Congaree National Park — Hopkins, S.C.
Congaree National Park, South Carolina’s only national park, is a natural treasure for nearby residents and visitors alike. To begin its impressive repertoire, the park is home to the largest remaining old-growth bottomland hardwood forest in the Southeast. Bottomland hardwood forests were typical to lowland floodplains in the region, until deforestation began to wipe out these forests. Efforts to protect the Congaree floodplain began as early as the 1950s, and the park received its official designation as a national park in 2003. And in this flood plain, things grow big! Congaree hosts some of the tallest trees in the east, with some trees reaching as high as 17 stories, making for one of the world’s highest temperate deciduous forest canopies.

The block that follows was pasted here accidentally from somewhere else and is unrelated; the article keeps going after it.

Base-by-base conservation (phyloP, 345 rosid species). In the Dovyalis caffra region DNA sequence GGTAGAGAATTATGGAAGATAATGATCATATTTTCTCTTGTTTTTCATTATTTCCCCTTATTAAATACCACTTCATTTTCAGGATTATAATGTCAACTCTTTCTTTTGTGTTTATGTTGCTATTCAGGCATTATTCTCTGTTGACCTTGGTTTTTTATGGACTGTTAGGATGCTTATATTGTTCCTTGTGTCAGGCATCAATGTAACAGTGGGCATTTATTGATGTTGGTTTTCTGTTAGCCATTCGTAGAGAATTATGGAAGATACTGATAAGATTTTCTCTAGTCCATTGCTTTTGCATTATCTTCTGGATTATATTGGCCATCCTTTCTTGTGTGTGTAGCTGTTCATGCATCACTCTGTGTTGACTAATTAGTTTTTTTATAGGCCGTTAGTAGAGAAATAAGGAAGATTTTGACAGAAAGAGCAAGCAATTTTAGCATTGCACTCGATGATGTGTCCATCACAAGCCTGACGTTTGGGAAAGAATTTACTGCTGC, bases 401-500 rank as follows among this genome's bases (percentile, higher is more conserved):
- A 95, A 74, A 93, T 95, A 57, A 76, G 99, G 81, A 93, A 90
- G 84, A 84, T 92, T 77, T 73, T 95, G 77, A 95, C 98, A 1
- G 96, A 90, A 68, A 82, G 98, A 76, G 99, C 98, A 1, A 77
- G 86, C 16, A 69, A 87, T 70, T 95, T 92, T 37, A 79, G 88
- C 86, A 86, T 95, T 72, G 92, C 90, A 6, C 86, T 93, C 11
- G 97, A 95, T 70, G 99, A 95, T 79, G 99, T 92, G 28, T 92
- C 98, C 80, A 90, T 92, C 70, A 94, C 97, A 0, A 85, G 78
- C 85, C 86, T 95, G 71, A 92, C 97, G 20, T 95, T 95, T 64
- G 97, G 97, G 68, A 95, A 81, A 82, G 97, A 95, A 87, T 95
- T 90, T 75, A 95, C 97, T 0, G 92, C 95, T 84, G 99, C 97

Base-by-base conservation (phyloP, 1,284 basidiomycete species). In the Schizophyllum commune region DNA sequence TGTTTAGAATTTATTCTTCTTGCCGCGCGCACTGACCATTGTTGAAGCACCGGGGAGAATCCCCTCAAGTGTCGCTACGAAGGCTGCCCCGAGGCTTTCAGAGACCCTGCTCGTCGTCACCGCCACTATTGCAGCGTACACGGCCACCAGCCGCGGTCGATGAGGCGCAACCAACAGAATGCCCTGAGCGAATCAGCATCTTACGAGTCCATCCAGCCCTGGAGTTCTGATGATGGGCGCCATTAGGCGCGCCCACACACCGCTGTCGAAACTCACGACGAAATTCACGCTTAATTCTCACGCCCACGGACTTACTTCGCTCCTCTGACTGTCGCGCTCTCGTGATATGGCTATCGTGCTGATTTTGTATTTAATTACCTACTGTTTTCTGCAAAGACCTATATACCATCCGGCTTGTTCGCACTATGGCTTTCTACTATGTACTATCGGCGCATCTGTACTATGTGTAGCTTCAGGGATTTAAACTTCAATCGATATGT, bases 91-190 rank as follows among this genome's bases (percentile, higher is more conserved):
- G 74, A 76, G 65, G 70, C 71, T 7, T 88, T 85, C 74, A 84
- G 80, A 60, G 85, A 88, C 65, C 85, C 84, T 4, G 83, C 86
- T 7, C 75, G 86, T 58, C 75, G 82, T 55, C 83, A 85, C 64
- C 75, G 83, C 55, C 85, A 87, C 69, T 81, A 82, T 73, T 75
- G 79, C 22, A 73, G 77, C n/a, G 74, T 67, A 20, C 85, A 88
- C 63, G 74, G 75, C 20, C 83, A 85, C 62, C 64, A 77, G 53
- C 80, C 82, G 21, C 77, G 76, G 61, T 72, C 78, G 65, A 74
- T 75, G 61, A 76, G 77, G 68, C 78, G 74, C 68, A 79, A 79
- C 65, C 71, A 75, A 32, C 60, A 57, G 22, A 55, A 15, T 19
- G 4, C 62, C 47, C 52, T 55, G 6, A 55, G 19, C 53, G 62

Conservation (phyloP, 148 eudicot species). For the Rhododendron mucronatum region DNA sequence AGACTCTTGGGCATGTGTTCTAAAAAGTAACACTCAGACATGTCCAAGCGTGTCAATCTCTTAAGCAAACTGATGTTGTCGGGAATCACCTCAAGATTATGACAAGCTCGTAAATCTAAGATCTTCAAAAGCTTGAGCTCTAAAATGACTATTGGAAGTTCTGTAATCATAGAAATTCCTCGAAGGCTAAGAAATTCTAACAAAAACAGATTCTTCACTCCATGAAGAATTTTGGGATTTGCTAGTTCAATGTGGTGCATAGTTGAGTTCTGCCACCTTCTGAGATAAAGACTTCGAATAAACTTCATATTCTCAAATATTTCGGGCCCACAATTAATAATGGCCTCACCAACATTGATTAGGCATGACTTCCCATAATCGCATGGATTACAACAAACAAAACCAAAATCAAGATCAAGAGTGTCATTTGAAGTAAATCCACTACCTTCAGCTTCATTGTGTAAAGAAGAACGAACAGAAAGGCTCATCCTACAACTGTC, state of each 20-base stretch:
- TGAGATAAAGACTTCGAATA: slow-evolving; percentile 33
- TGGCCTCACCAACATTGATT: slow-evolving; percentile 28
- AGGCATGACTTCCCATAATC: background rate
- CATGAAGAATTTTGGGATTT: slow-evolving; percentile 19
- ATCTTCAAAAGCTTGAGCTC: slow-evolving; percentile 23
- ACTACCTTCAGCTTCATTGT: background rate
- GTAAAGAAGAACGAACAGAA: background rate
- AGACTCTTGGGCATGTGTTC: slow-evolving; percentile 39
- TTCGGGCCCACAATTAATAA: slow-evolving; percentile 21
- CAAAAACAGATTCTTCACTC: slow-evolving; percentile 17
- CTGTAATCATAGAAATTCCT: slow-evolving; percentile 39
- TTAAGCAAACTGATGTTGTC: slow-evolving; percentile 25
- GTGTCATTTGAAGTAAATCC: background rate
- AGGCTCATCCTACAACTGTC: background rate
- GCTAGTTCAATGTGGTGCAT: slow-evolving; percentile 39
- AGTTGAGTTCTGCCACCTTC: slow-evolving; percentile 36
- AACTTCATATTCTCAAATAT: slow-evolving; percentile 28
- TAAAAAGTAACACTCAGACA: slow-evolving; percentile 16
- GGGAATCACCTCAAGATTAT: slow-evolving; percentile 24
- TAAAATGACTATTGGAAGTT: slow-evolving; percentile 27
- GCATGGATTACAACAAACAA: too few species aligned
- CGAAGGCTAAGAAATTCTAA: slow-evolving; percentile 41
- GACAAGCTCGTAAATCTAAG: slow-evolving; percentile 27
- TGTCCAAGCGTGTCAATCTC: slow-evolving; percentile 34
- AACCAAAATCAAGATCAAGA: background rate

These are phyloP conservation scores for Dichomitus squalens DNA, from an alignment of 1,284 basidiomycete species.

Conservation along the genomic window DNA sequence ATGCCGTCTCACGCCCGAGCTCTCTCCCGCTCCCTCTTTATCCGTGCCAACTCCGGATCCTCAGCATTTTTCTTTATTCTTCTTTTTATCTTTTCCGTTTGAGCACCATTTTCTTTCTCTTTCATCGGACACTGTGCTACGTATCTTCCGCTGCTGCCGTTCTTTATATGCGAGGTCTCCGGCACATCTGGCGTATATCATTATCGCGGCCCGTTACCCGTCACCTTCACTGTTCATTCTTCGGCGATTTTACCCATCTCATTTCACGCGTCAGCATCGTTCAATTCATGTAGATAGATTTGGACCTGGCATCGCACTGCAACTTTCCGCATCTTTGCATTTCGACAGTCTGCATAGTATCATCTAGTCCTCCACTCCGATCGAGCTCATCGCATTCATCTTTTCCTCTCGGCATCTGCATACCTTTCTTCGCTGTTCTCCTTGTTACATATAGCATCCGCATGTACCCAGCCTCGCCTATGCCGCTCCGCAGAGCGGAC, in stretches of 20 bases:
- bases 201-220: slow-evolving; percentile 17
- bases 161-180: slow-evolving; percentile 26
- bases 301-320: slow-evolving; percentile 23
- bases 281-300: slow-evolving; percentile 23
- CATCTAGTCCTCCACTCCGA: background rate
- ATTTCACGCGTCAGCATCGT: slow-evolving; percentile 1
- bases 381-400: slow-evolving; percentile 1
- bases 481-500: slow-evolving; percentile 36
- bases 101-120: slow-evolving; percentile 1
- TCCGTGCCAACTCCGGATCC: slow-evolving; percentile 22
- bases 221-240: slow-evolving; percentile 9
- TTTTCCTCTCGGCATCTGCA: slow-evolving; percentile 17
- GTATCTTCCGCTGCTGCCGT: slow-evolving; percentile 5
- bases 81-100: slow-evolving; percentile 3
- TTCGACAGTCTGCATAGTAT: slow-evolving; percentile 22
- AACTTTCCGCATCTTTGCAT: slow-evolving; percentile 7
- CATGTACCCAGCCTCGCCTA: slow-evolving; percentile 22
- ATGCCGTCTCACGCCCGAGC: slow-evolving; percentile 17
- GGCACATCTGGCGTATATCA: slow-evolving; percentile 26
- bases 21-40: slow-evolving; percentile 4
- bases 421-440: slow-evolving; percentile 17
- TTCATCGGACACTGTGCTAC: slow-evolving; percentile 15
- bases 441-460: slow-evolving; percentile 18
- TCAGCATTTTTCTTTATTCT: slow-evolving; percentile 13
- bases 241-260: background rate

The TRACK Trail at Congaree follows a 2.4-mile loop through the floodplain forest along a boardwalk trail. But your experience doesn’t have to end there because there are more than 25 miles of hiking trails and opportunities for canoeing and kayaking, fishing, and camping. During May, Congaree is one of the few places you can witness synchronous fireflies, where the insects light up in simultaneous patterns to create a mesmerizing show.
Carl Sandburg Home National Historic Site — Flat Rock, N.C.
Connemara is the home of the late Carl Sandburg, a Pulitzer Prize-winning poet and biographer of Abraham Lincoln, whose family moved to the 245-acre farm in 1945. The peace and solitude of the farm, in its abundance of nature, was a quiet haven for Sandburg to write. Meanwhile, his wife, Lillian, used the many acres of land to raise her champion dairy goats.